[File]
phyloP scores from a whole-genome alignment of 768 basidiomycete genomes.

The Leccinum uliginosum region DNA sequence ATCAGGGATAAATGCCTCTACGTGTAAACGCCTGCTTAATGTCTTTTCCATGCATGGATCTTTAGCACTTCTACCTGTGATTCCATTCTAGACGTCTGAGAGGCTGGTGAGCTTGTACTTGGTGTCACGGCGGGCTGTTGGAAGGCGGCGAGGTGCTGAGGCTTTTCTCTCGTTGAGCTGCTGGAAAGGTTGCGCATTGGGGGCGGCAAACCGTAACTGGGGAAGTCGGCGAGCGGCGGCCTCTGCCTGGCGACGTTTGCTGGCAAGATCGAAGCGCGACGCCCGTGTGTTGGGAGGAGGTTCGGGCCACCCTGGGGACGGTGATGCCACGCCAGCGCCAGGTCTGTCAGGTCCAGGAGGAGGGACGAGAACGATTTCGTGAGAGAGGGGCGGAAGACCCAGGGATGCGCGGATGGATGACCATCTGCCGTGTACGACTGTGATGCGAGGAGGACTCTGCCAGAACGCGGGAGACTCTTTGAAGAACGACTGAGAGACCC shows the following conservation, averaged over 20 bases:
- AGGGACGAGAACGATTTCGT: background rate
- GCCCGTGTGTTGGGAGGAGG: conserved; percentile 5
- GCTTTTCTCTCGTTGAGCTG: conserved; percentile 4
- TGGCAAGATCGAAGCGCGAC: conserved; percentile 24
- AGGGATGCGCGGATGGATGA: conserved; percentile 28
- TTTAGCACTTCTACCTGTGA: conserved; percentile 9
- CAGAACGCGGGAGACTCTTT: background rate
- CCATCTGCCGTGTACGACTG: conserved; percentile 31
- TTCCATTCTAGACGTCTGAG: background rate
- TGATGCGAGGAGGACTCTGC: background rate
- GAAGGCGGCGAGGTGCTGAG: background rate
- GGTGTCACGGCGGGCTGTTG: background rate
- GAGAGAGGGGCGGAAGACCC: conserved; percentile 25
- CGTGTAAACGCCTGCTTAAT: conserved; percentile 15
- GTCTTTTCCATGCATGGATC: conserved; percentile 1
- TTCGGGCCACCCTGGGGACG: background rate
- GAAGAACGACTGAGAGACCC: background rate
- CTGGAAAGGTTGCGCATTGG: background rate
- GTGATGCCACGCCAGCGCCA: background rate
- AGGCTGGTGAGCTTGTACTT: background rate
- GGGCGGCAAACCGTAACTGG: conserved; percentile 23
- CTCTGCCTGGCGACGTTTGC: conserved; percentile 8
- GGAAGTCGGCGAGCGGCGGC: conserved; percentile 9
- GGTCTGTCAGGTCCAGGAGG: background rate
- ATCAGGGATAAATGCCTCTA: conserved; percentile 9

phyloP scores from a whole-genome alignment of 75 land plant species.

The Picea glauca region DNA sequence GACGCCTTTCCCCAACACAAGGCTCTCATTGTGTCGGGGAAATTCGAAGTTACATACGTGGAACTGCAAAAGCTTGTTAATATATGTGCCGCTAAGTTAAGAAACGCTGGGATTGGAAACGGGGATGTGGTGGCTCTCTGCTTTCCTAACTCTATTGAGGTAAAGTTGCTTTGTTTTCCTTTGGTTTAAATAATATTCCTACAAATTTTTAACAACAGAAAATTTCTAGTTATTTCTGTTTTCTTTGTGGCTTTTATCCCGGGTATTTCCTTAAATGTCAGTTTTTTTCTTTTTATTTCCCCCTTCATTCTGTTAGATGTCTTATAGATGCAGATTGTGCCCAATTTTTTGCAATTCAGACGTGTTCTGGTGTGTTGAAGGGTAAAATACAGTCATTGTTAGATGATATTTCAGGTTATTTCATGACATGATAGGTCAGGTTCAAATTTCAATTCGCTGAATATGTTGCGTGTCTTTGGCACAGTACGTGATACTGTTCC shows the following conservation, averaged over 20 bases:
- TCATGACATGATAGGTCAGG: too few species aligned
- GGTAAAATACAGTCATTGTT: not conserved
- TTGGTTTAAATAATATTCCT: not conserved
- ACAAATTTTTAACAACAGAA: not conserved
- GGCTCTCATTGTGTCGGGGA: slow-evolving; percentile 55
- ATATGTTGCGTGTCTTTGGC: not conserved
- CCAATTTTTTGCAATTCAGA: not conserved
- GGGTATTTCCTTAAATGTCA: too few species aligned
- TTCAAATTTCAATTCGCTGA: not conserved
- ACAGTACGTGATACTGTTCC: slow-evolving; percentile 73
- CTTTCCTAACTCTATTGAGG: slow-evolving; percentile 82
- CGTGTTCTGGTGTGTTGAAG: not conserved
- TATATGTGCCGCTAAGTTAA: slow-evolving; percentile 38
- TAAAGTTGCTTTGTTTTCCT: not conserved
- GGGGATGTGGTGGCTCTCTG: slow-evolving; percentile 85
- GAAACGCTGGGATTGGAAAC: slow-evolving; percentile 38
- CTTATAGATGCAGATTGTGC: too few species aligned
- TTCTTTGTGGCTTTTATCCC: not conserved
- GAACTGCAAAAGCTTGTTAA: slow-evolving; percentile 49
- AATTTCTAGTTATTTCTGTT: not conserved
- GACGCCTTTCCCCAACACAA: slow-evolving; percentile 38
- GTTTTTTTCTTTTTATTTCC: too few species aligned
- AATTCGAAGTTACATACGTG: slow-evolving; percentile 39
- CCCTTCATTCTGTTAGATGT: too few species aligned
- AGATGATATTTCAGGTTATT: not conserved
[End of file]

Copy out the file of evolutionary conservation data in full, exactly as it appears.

phyloP scores from a whole-genome alignment of 768 basidiomycete genomes.

The Leccinum uliginosum region DNA sequence ATCAGGGATAAATGCCTCTACGTGTAAACGCCTGCTTAATGTCTTTTCCATGCATGGATCTTTAGCACTTCTACCTGTGATTCCATTCTAGACGTCTGAGAGGCTGGTGAGCTTGTACTTGGTGTCACGGCGGGCTGTTGGAAGGCGGCGAGGTGCTGAGGCTTTTCTCTCGTTGAGCTGCTGGAAAGGTTGCGCATTGGGGGCGGCAAACCGTAACTGGGGAAGTCGGCGAGCGGCGGCCTCTGCCTGGCGACGTTTGCTGGCAAGATCGAAGCGCGACGCCCGTGTGTTGGGAGGAGGTTCGGGCCACCCTGGGGACGGTGATGCCACGCCAGCGCCAGGTCTGTCAGGTCCAGGAGGAGGGACGAGAACGATTTCGTGAGAGAGGGGCGGAAGACCCAGGGATGCGCGGATGGATGACCATCTGCCGTGTACGACTGTGATGCGAGGAGGACTCTGCCAGAACGCGGGAGACTCTTTGAAGAACGACTGAGAGACCC shows the following conservation, averaged over 20 bases:
- AGGGACGAGAACGATTTCGT: background rate
- GCCCGTGTGTTGGGAGGAGG: conserved; percentile 5
- GCTTTTCTCTCGTTGAGCTG: conserved; percentile 4
- TGGCAAGATCGAAGCGCGAC: conserved; percentile 24
- AGGGATGCGCGGATGGATGA: conserved; percentile 28
- TTTAGCACTTCTACCTGTGA: conserved; percentile 9
- CAGAACGCGGGAGACTCTTT: background rate
- CCATCTGCCGTGTACGACTG: conserved; percentile 31
- TTCCATTCTAGACGTCTGAG: background rate
- TGATGCGAGGAGGACTCTGC: background rate
- GAAGGCGGCGAGGTGCTGAG: background rate
- GGTGTCACGGCGGGCTGTTG: background rate
- GAGAGAGGGGCGGAAGACCC: conserved; percentile 25
- CGTGTAAACGCCTGCTTAAT: conserved; percentile 15
- GTCTTTTCCATGCATGGATC: conserved; percentile 1
- TTCGGGCCACCCTGGGGACG: background rate
- GAAGAACGACTGAGAGACCC: background rate
- CTGGAAAGGTTGCGCATTGG: background rate
- GTGATGCCACGCCAGCGCCA: background rate
- AGGCTGGTGAGCTTGTACTT: background rate
- GGGCGGCAAACCGTAACTGG: conserved; percentile 23
- CTCTGCCTGGCGACGTTTGC: conserved; percentile 8
- GGAAGTCGGCGAGCGGCGGC: conserved; percentile 9
- GGTCTGTCAGGTCCAGGAGG: background rate
- ATCAGGGATAAATGCCTCTA: conserved; percentile 9

phyloP scores from a whole-genome alignment of 75 land plant species.

The Picea glauca region DNA sequence GACGCCTTTCCCCAACACAAGGCTCTCATTGTGTCGGGGAAATTCGAAGTTACATACGTGGAACTGCAAAAGCTTGTTAATATATGTGCCGCTAAGTTAAGAAACGCTGGGATTGGAAACGGGGATGTGGTGGCTCTCTGCTTTCCTAACTCTATTGAGGTAAAGTTGCTTTGTTTTCCTTTGGTTTAAATAATATTCCTACAAATTTTTAACAACAGAAAATTTCTAGTTATTTCTGTTTTCTTTGTGGCTTTTATCCCGGGTATTTCCTTAAATGTCAGTTTTTTTCTTTTTATTTCCCCCTTCATTCTGTTAGATGTCTTATAGATGCAGATTGTGCCCAATTTTTTGCAATTCAGACGTGTTCTGGTGTGTTGAAGGGTAAAATACAGTCATTGTTAGATGATATTTCAGGTTATTTCATGACATGATAGGTCAGGTTCAAATTTCAATTCGCTGAATATGTTGCGTGTCTTTGGCACAGTACGTGATACTGTTCC shows the following conservation, averaged over 20 bases:
- TCATGACATGATAGGTCAGG: too few species aligned
- GGTAAAATACAGTCATTGTT: not conserved
- TTGGTTTAAATAATATTCCT: not conserved
- ACAAATTTTTAACAACAGAA: not conserved
- GGCTCTCATTGTGTCGGGGA: slow-evolving; percentile 55
- ATATGTTGCGTGTCTTTGGC: not conserved
- CCAATTTTTTGCAATTCAGA: not conserved
- GGGTATTTCCTTAAATGTCA: too few species aligned
- TTCAAATTTCAATTCGCTGA: not conserved
- ACAGTACGTGATACTGTTCC: slow-evolving; percentile 73
- CTTTCCTAACTCTATTGAGG: slow-evolving; percentile 82
- CGTGTTCTGGTGTGTTGAAG: not conserved
- TATATGTGCCGCTAAGTTAA: slow-evolving; percentile 38
- TAAAGTTGCTTTGTTTTCCT: not conserved
- GGGGATGTGGTGGCTCTCTG: slow-evolving; percentile 85
- GAAACGCTGGGATTGGAAAC: slow-evolving; percentile 38
- CTTATAGATGCAGATTGTGC: too few species aligned
- TTCTTTGTGGCTTTTATCCC: not conserved
- GAACTGCAAAAGCTTGTTAA: slow-evolving; percentile 49
- AATTTCTAGTTATTTCTGTT: not conserved
- GACGCCTTTCCCCAACACAA: slow-evolving; percentile 38
- GTTTTTTTCTTTTTATTTCC: too few species aligned
- AATTCGAAGTTACATACGTG: slow-evolving; percentile 39
- CCCTTCATTCTGTTAGATGT: too few species aligned
- AGATGATATTTCAGGTTATT: not conserved